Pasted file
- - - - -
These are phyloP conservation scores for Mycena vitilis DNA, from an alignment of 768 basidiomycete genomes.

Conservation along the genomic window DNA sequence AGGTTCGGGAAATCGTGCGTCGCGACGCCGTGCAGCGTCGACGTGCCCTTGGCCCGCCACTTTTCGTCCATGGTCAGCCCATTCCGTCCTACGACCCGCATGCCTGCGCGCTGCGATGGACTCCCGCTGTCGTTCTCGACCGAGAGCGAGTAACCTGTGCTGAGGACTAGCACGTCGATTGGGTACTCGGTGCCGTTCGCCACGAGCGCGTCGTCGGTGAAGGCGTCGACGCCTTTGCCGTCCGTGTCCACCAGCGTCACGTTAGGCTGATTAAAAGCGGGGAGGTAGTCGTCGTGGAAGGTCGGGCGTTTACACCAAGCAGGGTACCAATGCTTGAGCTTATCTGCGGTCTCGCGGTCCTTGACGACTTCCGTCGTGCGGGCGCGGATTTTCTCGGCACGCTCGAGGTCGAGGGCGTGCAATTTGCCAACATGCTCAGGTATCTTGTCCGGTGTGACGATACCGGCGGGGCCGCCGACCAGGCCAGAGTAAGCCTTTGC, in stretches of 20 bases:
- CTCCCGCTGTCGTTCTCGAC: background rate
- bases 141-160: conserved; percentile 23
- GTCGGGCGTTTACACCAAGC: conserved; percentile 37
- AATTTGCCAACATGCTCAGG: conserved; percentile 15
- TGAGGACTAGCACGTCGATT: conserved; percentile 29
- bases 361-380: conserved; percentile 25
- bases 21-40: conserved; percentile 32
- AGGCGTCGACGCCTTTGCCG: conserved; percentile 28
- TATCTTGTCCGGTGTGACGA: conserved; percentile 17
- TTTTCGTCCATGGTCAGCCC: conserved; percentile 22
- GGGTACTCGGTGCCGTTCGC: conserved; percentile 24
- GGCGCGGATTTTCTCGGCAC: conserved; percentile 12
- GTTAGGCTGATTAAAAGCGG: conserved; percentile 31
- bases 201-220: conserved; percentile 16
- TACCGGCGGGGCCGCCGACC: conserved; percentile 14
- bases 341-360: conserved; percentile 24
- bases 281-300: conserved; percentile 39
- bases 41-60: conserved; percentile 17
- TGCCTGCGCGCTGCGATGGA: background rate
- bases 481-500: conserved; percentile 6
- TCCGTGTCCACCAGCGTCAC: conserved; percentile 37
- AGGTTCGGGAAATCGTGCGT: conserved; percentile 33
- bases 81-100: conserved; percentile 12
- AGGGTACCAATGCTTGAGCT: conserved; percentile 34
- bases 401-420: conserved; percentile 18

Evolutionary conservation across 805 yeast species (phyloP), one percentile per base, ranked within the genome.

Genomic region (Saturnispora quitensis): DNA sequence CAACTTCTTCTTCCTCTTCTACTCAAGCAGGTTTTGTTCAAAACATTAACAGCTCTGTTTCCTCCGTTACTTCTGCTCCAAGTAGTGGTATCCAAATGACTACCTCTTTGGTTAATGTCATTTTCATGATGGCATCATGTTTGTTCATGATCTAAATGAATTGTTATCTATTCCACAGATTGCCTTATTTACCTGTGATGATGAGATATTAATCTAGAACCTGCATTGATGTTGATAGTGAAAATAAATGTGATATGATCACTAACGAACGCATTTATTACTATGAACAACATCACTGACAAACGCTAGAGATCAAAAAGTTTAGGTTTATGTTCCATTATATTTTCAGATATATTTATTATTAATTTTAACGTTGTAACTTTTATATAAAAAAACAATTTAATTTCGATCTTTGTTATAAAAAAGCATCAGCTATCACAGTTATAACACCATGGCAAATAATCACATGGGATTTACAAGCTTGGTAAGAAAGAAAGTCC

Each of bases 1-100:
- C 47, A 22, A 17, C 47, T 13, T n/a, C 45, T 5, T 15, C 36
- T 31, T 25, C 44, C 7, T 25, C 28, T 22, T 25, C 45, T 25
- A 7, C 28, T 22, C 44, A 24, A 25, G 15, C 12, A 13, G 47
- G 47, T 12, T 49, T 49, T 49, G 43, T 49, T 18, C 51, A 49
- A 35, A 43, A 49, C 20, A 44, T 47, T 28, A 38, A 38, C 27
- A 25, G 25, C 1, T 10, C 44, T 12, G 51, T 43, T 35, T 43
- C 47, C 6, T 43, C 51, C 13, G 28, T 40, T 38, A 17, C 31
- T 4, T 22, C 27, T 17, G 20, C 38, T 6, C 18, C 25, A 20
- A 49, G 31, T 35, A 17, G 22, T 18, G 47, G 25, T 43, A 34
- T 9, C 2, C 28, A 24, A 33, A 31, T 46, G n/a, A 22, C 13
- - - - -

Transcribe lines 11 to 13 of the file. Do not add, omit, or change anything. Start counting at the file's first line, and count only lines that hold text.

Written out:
- TATCTTGTCCGGTGTGACGA: conserved; percentile 17
- TTTTCGTCCATGGTCAGCCC: conserved; percentile 22
- GGGTACTCGGTGCCGTTCGC: conserved; percentile 24